Economic costs of conflict nationalism
Conflicts dissipate natural and human resources, generate human suffering and displacement, and interfere with institution building, all of which prohibit the right developmental space to achieve progress. The economic costs of violence in purchasing power parity terms for 2017 alone were: $17,715,900,000 for Libya; $11,255,200,000 for South Sudan; $5,512,900,000 for DRC; $4,484,500,000 for Mali; $1,215,900,000 for the CAR; and $1,116,100,000 for Burundi, according to the Global Peace Index 2018. Even for Rwanda that touts recent economic strides and recovery from the 1994 genocide, the economic costs of a conflict over two decades old, calculated its impact in 2017 as £2,004,700,000 (p.188), exceeding those of Burundi and CAR. The message is clear that the negative impacts of conflicts can linger on for many years. These billions of dollars could be the wallet for development financing if the conflict had not occurred. Yet, as the repercussions unfold, we have more ticking time bombs such as Uganda, Cameroon, Togo, Equatorial Guinea, Sudan, Algeria and Congo-Brazzaville, as if the continent is either oblivious of the causes of conflict or wantonly excels in generating conflict. I have previously debated on the sheer number of conflicts and ticking time bombs in Al Jazeera’s Inside Story: Is the African Union still needed?.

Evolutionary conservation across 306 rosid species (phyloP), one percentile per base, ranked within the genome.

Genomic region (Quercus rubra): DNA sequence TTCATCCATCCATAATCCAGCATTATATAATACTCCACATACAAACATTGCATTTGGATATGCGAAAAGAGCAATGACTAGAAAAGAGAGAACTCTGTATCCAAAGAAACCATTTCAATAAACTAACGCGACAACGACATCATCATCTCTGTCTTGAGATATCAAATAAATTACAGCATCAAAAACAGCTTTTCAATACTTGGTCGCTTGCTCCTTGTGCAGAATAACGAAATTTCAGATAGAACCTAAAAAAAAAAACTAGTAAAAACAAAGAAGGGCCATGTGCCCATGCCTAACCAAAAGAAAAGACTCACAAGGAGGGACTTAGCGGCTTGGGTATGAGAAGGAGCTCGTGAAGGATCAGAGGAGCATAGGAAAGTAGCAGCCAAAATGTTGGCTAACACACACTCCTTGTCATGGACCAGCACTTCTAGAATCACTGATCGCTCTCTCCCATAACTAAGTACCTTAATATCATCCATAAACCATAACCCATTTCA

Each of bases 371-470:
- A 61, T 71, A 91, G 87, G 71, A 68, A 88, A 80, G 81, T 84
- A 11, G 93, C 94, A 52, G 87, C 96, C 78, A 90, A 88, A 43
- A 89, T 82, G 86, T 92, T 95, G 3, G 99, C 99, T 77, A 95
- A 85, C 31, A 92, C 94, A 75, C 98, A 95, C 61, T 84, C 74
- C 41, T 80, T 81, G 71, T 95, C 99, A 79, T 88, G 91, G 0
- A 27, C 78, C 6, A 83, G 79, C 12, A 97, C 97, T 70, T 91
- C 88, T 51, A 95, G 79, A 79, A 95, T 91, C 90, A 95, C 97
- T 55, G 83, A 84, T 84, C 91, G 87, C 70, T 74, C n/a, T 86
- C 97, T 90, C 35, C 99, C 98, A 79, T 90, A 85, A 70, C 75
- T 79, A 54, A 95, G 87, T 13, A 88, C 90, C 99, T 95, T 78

The New Pan-Africanism and the AU
The AU tries to resolve crisis or conflict, and approaches each depending on the personalities in question, the factors at play and the issues at stake. I recently participated in another Al Jazeera Inside Story debate captioned: Can the African Union solve the continent’s refugee crisis?. The timeliness of this discussion on human displacement was perfect, as the AU had declared 2019 The year of refugees, returnees and internally displaced persons: Towards durable solutions to forced displacement in Africa. In the debate, I reinforced my essential argument, that extended presidential terms constituted the key cause of human displacement.